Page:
Although incidents of rape are reported in most newspapers, they are often down-played. If we glance at the available statistics, compiled by a reputed Lahore based Aurat Foundation’s report of 2014, it states that in just seven years (2008 to 2014), a total of 6754 rape cases were registered in the country. The report notices that in 2008, 778 such cases were reported, which jumped to two-fold in 2014. Although, there are many other types of abuses and violence against women, rape is graver in nature with lasting psychological and physical repercussions. The victim lives with this trauma for the rest of her life. The matter becomes more acute when the convict manages to escape punishment while on the other hand the victim faces a stigma, on which she has no control. To make matters worse, the traditional patriarchal orthodox Pakistani society overtly provides a safe passage to the male perpetrator. It’s only in recent years that minor child’s rape, especially girls is being highlighted in the media and social forums.

Not so surprising, in print and electronic media, there is absolutely no mention of rape within the realm of marriage, commonly known as ‘Marital Rape’. The European Institute for Gender Equality (EIGE) define marital rape as a non-consensual sexual activity by a spouse or ex-spouse or by a former or current partner. Though marital rape is recognized in international law as a crime but in patriarchal conservative society like Pakistan, recognition of forceful relations within marriage, may it be physical, emotional or under any other pretext, is a taboo. There can be many reasons cited for such over-look, which at times are deliberate. First, may be because of the fact that other atrocities against women in shape of domestic abuse, acid throwing and honour killing are rampant in a way that this dimension of marital abuse hardly becomes a matter of attention. Secondly, in Pakistani society the “sanctity” of marriage is constructed in a manner that any abuse of this nature is considered acceptable.

Section 375 of Pakistan Penal Code (PPC) defines rape as non-consensual sexual act with any female. Women’s Protection Act 2006 was the first time that non-consensual sex was given a wider meaning that included marital rape- a broad base definition from previous understanding. A unique feature of this development was that it applied on even those realms of women which was and still considered a taboo. On the other hand, the social values and cultural norms hardly recognize non-consensual sex within marriage a rape. Thus, the legal restriction could hardly become effective, as other law enforcement agencies (Police) and law interpretive bodies (judiciary) being a product of this culture, neither are ready, nor are sensitized about this important aspect of women’s right.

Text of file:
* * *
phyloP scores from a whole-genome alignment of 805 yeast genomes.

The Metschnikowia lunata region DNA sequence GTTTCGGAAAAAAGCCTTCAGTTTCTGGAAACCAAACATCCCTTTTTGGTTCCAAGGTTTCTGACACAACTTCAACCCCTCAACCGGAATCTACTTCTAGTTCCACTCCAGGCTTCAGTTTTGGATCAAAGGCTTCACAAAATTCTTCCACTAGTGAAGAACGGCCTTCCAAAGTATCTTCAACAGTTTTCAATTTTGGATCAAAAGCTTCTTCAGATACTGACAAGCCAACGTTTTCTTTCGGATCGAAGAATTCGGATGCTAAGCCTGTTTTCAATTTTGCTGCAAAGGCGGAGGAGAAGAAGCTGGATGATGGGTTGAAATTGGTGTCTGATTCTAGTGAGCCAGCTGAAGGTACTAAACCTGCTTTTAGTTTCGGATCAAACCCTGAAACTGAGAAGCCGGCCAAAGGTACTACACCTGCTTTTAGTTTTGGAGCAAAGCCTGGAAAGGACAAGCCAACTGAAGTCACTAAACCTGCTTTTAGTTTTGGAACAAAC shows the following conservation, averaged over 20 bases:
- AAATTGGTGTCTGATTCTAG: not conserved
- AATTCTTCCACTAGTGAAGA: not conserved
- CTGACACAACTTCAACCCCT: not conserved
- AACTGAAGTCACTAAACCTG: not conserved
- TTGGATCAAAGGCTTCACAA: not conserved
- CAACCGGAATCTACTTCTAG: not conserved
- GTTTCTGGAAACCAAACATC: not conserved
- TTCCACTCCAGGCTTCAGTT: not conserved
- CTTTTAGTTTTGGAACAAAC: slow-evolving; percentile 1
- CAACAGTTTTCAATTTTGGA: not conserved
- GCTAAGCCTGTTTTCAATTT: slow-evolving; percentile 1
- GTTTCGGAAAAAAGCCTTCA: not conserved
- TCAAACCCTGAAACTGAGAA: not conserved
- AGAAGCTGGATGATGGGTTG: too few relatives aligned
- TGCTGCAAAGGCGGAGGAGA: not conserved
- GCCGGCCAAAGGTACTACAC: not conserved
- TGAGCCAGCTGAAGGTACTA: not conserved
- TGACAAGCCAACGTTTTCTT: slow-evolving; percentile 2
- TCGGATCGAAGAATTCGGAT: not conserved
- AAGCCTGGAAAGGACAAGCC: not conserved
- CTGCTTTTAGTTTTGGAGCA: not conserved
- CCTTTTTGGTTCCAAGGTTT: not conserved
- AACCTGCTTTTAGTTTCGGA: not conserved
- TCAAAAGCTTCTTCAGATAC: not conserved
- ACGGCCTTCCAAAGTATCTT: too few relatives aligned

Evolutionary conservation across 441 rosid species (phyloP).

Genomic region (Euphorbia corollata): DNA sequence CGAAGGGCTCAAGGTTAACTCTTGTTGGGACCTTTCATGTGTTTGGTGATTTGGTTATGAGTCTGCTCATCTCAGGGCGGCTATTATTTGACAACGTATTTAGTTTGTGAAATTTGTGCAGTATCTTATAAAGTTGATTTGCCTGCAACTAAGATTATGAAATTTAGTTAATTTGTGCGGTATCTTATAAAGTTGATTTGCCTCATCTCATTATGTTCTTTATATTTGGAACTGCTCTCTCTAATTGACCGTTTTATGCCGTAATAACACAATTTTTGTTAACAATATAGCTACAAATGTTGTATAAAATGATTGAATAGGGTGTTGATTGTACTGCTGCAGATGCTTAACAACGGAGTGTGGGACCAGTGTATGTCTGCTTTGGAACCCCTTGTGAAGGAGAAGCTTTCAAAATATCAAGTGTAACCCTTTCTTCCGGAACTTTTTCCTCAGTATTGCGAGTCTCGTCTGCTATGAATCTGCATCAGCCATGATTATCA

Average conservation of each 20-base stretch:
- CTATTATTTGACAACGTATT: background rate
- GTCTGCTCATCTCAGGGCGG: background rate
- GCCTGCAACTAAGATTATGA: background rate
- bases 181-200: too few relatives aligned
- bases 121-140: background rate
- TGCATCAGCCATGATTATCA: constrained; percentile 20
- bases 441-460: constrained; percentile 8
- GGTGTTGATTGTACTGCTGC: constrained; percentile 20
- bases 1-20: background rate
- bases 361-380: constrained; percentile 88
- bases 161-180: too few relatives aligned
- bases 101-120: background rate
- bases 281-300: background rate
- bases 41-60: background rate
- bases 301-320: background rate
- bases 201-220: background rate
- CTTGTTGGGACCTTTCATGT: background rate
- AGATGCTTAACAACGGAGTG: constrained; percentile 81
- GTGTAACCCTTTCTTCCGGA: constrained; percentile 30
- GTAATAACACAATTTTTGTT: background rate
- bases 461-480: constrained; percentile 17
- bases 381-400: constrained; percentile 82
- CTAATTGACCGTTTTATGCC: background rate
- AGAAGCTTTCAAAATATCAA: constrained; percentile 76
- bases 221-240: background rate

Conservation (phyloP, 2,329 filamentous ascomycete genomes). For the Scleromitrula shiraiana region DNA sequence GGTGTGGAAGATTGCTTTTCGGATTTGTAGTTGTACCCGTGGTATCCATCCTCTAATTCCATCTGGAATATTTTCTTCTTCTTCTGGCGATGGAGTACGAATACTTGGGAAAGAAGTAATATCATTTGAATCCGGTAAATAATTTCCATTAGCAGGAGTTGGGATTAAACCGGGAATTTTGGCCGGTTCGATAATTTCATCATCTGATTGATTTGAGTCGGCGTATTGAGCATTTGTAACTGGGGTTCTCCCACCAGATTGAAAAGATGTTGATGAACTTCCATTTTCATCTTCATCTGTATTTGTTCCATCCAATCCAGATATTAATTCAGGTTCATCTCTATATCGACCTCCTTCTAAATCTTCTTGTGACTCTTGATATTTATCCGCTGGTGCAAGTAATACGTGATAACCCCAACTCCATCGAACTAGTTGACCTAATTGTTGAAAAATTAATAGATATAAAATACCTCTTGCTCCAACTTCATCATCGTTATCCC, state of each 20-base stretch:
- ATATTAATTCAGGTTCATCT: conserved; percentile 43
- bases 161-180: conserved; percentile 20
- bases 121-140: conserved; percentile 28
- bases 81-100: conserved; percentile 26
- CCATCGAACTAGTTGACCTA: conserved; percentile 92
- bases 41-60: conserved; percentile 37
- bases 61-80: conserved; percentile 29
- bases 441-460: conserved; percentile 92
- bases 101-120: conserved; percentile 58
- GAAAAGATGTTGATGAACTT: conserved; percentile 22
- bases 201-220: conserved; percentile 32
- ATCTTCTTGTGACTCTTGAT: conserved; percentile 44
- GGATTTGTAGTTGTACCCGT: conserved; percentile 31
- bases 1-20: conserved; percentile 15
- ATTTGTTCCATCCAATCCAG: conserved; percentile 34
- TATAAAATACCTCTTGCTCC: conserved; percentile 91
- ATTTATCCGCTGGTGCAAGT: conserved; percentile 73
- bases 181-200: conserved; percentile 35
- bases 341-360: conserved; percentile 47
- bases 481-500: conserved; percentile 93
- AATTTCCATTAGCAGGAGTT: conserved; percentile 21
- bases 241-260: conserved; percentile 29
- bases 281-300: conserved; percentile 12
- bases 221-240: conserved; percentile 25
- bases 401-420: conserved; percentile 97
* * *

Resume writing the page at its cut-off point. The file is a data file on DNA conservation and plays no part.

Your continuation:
Before investigating this subject still further, it becomes important to highlight its originality. First, we need to understand that in Pakistani patriarchal society, the man considers to be the sole judge and arbitrator of any activity that relates to a woman, in this case his wife. To demonstrate our view, we notice that the abuses and foul language is exclusively targeted towards women’s sexuality and her body, expressing humiliation and insult for the female anatomy. Similarly, rape is also committed largely to humiliate or to exert dominance over a female. This translation of act itself makes it clear that in most of the cases, either within or outside marriage, rape aims to attain certain objectives of various natures. Thus, we are reluctant to discuss without reservations, the kinds and types of sexual assault in various situations.

There are numerous reasons of unchecked and unnoticed marital rape. First patriarchal society accepts that in marriage a man dictates all rules and types of relationship, while a wife remains a mere spectator. Such kind of male dominance is influenced by socio-cultural norms and reinforced, under the miss-interpreted religious texts. Second, in patriarchal society male considers to have monopoly over all the faculties in his control, whereas female partner is nothing more than a second fiddle. If she attempts to follow her instinct or principals, she is considered as rude or unreasonable. In this setting, the society, as a whole always finds a fault with a woman. In this context, the marital rape is hardly recognized in the first place. Thus the reporting ratio is zero. This is despite of the fact that a related law against rape, including that of marital prevails.

While concluding, it can be assessed that since childhood, gender related sensitivities of a male child are ignored, whereas the whole focus remains on a female child’s behavior, actions and reactions. The female child since early age is being taught to be submissive and obedient. This element of female compliance is adamantly transferred in marital relations. Such exclusiveness of sensitivity towards women within the family structure often create imbalanced gender relations as men are conditioned to rule, whereas women are taught to obey. Such discriminatory conditioning reflects in gender bias and at times abuses against women. The balanced gender relations in society can only be attained when both male and female are equally trained with un-biased values to deal with matters of mutual interests. Thus Pakistani society needs a paradigm shift where gender relations are structured equally to achieve social equilibrium.